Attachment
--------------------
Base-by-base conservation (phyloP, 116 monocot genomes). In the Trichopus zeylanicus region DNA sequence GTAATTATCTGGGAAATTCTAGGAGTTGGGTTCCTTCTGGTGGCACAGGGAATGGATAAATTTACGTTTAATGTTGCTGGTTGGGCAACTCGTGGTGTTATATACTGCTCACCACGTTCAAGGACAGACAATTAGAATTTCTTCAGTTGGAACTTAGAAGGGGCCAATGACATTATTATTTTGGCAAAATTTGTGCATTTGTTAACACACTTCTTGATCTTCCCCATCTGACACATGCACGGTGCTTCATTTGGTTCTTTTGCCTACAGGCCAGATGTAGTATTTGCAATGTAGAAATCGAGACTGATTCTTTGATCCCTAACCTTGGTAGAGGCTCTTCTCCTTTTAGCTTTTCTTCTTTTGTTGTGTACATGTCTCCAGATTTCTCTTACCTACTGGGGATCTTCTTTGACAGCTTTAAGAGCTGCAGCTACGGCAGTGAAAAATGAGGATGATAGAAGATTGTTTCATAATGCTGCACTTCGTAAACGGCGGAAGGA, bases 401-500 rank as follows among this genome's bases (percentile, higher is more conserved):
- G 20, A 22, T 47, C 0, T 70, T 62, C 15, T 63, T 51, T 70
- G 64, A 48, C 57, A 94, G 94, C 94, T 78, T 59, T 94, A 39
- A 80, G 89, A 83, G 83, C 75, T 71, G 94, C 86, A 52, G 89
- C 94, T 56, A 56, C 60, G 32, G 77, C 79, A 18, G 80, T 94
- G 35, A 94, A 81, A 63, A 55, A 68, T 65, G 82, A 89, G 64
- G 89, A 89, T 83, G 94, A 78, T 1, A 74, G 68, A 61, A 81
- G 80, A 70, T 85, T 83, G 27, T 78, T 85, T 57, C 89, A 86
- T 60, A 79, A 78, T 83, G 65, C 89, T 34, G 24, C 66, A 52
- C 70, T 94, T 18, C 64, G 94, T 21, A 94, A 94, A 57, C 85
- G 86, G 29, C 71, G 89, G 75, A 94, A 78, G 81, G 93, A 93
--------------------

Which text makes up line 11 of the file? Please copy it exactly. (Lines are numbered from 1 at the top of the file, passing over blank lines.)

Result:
- G 86, G 29, C 71, G 89, G 75, A 94, A 78, G 81, G 93, A 93